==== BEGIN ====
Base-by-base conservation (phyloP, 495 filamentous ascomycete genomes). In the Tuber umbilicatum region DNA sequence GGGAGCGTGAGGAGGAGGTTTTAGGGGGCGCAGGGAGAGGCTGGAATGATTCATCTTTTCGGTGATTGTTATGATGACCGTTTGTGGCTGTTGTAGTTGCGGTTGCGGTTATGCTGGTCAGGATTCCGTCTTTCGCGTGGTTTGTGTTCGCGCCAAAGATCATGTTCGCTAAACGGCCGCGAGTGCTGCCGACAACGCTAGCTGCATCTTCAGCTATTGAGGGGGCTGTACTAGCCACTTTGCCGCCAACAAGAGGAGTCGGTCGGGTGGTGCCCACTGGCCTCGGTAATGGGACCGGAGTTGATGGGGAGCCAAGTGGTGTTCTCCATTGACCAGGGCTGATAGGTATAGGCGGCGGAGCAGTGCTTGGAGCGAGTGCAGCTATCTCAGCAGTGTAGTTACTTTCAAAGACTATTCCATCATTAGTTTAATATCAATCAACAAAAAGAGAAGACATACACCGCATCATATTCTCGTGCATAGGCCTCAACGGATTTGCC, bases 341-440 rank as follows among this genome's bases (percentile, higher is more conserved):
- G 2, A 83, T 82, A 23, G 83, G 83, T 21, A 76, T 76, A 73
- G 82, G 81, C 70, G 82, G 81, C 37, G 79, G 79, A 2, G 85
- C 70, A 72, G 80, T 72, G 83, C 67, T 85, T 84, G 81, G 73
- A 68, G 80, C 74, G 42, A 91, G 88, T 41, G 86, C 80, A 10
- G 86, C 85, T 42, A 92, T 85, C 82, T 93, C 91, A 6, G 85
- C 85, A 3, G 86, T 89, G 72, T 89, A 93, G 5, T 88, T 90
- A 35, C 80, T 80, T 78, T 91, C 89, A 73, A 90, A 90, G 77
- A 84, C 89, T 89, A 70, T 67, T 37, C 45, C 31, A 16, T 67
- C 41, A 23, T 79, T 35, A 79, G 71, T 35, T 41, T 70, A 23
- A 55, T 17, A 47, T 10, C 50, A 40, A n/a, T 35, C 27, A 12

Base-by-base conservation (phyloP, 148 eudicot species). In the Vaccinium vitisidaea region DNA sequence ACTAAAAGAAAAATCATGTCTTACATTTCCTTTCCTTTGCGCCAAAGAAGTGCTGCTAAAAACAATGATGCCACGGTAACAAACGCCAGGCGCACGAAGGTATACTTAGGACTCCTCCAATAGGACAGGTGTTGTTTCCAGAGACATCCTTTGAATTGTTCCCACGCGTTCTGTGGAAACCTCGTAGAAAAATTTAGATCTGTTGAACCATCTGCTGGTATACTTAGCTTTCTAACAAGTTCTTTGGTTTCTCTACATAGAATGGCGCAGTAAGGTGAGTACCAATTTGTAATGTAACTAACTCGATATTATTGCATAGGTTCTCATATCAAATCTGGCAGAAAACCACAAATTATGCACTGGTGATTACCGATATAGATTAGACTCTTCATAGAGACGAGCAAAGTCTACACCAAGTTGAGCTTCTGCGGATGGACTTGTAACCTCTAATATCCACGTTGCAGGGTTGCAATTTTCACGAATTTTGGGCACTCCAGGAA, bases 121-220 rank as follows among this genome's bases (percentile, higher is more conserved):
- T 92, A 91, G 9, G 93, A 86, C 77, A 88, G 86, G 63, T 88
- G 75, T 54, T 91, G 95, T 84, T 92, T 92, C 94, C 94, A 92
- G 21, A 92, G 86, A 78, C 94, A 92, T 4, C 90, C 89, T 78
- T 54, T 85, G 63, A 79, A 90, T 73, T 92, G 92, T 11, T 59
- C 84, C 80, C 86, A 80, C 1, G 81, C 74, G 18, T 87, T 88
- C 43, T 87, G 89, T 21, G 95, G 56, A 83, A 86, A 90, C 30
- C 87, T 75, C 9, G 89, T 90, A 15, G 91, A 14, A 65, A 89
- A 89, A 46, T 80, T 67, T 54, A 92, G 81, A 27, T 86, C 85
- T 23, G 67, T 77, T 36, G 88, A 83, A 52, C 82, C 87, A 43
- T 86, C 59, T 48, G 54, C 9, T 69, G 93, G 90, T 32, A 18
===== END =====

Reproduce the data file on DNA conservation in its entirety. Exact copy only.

Base-by-base conservation (phyloP, 495 filamentous ascomycete genomes). In the Tuber umbilicatum region DNA sequence GGGAGCGTGAGGAGGAGGTTTTAGGGGGCGCAGGGAGAGGCTGGAATGATTCATCTTTTCGGTGATTGTTATGATGACCGTTTGTGGCTGTTGTAGTTGCGGTTGCGGTTATGCTGGTCAGGATTCCGTCTTTCGCGTGGTTTGTGTTCGCGCCAAAGATCATGTTCGCTAAACGGCCGCGAGTGCTGCCGACAACGCTAGCTGCATCTTCAGCTATTGAGGGGGCTGTACTAGCCACTTTGCCGCCAACAAGAGGAGTCGGTCGGGTGGTGCCCACTGGCCTCGGTAATGGGACCGGAGTTGATGGGGAGCCAAGTGGTGTTCTCCATTGACCAGGGCTGATAGGTATAGGCGGCGGAGCAGTGCTTGGAGCGAGTGCAGCTATCTCAGCAGTGTAGTTACTTTCAAAGACTATTCCATCATTAGTTTAATATCAATCAACAAAAAGAGAAGACATACACCGCATCATATTCTCGTGCATAGGCCTCAACGGATTTGCC, bases 341-440 rank as follows among this genome's bases (percentile, higher is more conserved):
- G 2, A 83, T 82, A 23, G 83, G 83, T 21, A 76, T 76, A 73
- G 82, G 81, C 70, G 82, G 81, C 37, G 79, G 79, A 2, G 85
- C 70, A 72, G 80, T 72, G 83, C 67, T 85, T 84, G 81, G 73
- A 68, G 80, C 74, G 42, A 91, G 88, T 41, G 86, C 80, A 10
- G 86, C 85, T 42, A 92, T 85, C 82, T 93, C 91, A 6, G 85
- C 85, A 3, G 86, T 89, G 72, T 89, A 93, G 5, T 88, T 90
- A 35, C 80, T 80, T 78, T 91, C 89, A 73, A 90, A 90, G 77
- A 84, C 89, T 89, A 70, T 67, T 37, C 45, C 31, A 16, T 67
- C 41, A 23, T 79, T 35, A 79, G 71, T 35, T 41, T 70, A 23
- A 55, T 17, A 47, T 10, C 50, A 40, A n/a, T 35, C 27, A 12

Base-by-base conservation (phyloP, 148 eudicot species). In the Vaccinium vitisidaea region DNA sequence ACTAAAAGAAAAATCATGTCTTACATTTCCTTTCCTTTGCGCCAAAGAAGTGCTGCTAAAAACAATGATGCCACGGTAACAAACGCCAGGCGCACGAAGGTATACTTAGGACTCCTCCAATAGGACAGGTGTTGTTTCCAGAGACATCCTTTGAATTGTTCCCACGCGTTCTGTGGAAACCTCGTAGAAAAATTTAGATCTGTTGAACCATCTGCTGGTATACTTAGCTTTCTAACAAGTTCTTTGGTTTCTCTACATAGAATGGCGCAGTAAGGTGAGTACCAATTTGTAATGTAACTAACTCGATATTATTGCATAGGTTCTCATATCAAATCTGGCAGAAAACCACAAATTATGCACTGGTGATTACCGATATAGATTAGACTCTTCATAGAGACGAGCAAAGTCTACACCAAGTTGAGCTTCTGCGGATGGACTTGTAACCTCTAATATCCACGTTGCAGGGTTGCAATTTTCACGAATTTTGGGCACTCCAGGAA, bases 121-220 rank as follows among this genome's bases (percentile, higher is more conserved):
- T 92, A 91, G 9, G 93, A 86, C 77, A 88, G 86, G 63, T 88
- G 75, T 54, T 91, G 95, T 84, T 92, T 92, C 94, C 94, A 92
- G 21, A 92, G 86, A 78, C 94, A 92, T 4, C 90, C 89, T 78
- T 54, T 85, G 63, A 79, A 90, T 73, T 92, G 92, T 11, T 59
- C 84, C 80, C 86, A 80, C 1, G 81, C 74, G 18, T 87, T 88
- C 43, T 87, G 89, T 21, G 95, G 56, A 83, A 86, A 90, C 30
- C 87, T 75, C 9, G 89, T 90, A 15, G 91, A 14, A 65, A 89
- A 89, A 46, T 80, T 67, T 54, A 92, G 81, A 27, T 86, C 85
- T 23, G 67, T 77, T 36, G 88, A 83, A 52, C 82, C 87, A 43
- T 86, C 59, T 48, G 54, C 9, T 69, G 93, G 90, T 32, A 18